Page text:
A Thames sailing barge was a type of commercial sailing boat common on the River Blackwater, Maldon, the River Crouch, Burnham and of course the River Thames in London in the 19th century. The flat-bottomed barges were perfectly adapted to the The Blackwater, The Crouch and the Thames Estuary, with its shallow waters and narrow rivers. The barges also traded much further afield, to the north of England, the South Coast and even to continental European ports. Cargoes varied enormously: bricks, mud, hay, rubbish, sand, coal and grain. Due to the efficiency of a Thames barge's gear, a crew of only two sufficed for most voyages, although by today's standards it would have been hard physical work at times. The vast majority of barges were wooden hulled (although a significant number were also built in steel), between 80 and 90 feet (25 to 30 m) long with a beam of around 20 feet (6 m). The hull form was as distinctive as their rig, being flat-bottomed with a degree of flair to the sides and plumb ends. The stern was a transom, shaped like a section through a champagne glass, on which was hung a large rudder. The hull was mainly a hold with two small living areas in the bow and stern, and access was through two large hatchways, the smaller before the main mast and a much larger aperture behind. They were usually sprit sail rigged on two masts.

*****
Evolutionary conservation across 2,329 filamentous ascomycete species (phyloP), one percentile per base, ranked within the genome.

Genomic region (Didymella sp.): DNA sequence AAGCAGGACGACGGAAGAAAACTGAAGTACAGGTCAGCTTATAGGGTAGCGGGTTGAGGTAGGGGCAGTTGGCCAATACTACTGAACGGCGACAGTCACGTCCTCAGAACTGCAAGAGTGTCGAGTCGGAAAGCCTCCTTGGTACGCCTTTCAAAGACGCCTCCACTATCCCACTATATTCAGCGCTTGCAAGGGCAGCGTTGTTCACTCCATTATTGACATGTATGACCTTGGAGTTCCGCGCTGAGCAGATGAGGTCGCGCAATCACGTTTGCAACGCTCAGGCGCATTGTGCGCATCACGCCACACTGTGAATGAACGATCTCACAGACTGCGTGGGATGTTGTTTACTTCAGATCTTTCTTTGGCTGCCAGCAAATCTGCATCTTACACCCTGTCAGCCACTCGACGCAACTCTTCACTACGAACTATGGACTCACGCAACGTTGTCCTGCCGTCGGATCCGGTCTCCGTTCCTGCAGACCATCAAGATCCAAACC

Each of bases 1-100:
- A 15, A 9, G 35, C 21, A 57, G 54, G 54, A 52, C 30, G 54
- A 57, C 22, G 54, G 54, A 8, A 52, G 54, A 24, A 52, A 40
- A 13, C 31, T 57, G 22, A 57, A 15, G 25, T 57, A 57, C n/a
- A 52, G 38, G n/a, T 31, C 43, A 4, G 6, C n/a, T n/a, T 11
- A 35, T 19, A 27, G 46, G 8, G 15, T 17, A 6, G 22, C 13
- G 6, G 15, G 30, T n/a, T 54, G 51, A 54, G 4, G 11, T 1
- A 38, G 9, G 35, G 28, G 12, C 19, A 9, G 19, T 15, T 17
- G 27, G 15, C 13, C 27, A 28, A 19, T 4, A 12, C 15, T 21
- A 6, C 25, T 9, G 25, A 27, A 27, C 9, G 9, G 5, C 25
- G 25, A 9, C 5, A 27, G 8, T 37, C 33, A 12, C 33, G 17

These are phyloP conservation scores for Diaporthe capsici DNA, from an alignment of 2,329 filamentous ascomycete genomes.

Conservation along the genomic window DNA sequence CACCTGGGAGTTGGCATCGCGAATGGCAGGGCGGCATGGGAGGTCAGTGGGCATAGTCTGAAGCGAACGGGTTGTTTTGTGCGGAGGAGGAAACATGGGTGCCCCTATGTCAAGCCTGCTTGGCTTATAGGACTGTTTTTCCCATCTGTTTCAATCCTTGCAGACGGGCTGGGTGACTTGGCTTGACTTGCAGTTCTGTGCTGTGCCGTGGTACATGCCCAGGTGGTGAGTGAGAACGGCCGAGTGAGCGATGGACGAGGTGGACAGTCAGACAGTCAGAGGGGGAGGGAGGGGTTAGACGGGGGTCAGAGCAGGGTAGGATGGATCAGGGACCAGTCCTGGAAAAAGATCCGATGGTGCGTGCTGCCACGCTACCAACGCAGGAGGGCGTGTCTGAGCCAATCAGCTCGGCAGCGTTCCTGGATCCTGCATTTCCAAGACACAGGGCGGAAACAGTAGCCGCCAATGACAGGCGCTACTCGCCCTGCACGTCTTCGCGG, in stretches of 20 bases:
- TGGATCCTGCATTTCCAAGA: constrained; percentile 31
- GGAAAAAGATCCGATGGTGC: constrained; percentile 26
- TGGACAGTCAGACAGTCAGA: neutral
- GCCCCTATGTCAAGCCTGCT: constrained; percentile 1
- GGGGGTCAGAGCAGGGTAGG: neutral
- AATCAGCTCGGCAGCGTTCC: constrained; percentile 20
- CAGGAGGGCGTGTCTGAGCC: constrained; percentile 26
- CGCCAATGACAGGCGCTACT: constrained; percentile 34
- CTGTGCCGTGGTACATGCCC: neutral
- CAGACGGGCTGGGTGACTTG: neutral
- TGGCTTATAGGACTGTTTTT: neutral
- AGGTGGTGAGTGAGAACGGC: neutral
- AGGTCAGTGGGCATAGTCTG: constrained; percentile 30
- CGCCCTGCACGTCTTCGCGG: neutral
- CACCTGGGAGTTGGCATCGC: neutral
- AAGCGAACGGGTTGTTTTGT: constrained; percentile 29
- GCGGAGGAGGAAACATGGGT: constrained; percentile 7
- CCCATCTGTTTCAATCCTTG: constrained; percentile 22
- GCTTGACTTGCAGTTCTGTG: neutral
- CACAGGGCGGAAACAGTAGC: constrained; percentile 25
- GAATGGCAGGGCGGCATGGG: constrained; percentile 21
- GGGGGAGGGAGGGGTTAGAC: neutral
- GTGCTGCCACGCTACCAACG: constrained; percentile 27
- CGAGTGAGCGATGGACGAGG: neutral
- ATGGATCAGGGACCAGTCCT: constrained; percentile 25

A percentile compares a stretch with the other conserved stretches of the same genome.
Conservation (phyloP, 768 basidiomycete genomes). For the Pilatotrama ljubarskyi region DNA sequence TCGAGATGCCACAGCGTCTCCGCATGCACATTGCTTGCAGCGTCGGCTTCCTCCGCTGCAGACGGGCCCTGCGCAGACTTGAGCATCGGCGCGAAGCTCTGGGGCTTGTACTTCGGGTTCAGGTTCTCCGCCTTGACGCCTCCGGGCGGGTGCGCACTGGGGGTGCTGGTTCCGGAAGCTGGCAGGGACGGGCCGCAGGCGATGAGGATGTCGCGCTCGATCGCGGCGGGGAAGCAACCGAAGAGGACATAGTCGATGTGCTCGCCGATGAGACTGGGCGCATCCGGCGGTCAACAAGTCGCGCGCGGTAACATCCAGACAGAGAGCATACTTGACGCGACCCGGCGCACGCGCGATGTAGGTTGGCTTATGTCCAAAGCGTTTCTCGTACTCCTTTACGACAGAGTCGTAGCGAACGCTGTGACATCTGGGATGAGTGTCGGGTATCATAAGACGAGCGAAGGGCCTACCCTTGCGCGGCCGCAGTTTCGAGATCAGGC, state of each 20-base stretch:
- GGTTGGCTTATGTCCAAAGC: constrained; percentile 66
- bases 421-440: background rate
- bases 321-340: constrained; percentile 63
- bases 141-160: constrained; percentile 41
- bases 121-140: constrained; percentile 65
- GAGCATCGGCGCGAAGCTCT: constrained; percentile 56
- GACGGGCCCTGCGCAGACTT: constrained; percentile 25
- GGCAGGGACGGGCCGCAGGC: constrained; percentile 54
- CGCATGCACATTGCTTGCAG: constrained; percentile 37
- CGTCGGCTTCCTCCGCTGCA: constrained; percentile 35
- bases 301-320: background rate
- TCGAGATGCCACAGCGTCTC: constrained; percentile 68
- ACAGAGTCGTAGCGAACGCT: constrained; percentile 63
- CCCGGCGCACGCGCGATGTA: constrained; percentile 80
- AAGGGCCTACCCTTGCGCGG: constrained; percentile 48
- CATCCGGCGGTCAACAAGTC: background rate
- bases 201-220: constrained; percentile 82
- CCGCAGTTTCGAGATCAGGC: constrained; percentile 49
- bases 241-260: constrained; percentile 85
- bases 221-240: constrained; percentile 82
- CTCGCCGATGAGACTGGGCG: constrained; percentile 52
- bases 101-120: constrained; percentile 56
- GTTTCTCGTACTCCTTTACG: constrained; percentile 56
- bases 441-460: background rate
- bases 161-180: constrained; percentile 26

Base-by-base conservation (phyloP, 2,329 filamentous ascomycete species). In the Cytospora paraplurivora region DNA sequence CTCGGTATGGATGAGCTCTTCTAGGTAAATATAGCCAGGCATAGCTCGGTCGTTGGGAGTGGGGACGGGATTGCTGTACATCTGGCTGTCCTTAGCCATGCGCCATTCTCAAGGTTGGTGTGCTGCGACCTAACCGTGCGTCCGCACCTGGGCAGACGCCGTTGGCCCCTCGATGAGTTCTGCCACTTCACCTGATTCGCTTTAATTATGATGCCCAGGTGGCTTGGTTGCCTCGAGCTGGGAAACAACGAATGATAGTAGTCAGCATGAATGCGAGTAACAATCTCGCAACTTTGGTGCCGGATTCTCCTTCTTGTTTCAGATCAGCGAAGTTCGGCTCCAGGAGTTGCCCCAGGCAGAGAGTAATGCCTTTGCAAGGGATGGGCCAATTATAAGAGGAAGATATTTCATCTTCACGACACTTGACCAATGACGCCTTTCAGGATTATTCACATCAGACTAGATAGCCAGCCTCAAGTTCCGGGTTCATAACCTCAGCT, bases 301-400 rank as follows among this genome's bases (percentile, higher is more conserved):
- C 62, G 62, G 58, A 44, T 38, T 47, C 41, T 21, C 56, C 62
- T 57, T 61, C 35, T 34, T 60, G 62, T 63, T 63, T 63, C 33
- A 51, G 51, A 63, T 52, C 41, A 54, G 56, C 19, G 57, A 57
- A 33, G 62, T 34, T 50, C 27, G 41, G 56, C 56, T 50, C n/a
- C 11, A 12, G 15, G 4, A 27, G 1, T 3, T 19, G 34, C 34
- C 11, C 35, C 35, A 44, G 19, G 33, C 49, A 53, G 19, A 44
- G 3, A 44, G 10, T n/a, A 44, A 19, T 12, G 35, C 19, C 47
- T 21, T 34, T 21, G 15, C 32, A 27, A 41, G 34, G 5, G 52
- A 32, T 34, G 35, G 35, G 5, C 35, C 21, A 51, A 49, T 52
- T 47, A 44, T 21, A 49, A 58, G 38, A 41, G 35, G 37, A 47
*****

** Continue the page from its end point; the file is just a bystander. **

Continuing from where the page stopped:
Most had a topsail above the huge mainsail and a large foresail. The mizzen was a much smaller mast on which was set a single sail whose main purpose was to aid steering when tacking. The rig also allowed a relatively large sail area on the upper part of the mast, to catch wind when moored ships, buildings or trees blocked wind on the water's surface. Sail areas varied from 3000 to 5000 square feet (300 to 500 m²) depending on the size of the barge. The typical, rusty-red colour of the flax sails was due to the dressing used to waterproof them (traditionally made from red ochre, cod oil, and seawater). No auxiliary power was used originally but many barges were fitted with engines in later years. In good conditions, sailing barges could attain speeds over 12 knots, and their lee boards allowed them to be highly effective windward performers. The unusual sprits rig allowed any combination of sails to be set: even the topsail on its own could be effective in some conditions.The flat-bottomed hull made these craft extremely versatile and economical. They could float in as little as 3 feet (1 m) of water and could dry out in the tidal waters without heeling over. This allowed them to visit the narrow tributaries and creeks of the Thames to load farm cargoes, or to dry out on the sand banks and mudflats to load materials for building and brick making (it was no coincidence that their use peaked while London was expanding rapidly Today, a small number of sailing barges remain, converted to pleasure craft and commonly sailed in the annual races which take place in the River Blackwater and the Thames Estuary. One of the leading individuals involved in preserving and maintaining Thames barges was Jane Benham, who was awarded the MBE for her work in creating and running a charitable trust devoted to educational sailing voyages and the preservation of barges. Some barges were part of the fleet of 'Little Ships' that took soldiers back to England from Dunkirk. One of these, Pudge, was harmed by a mine but has been fixed up and is still in sail today.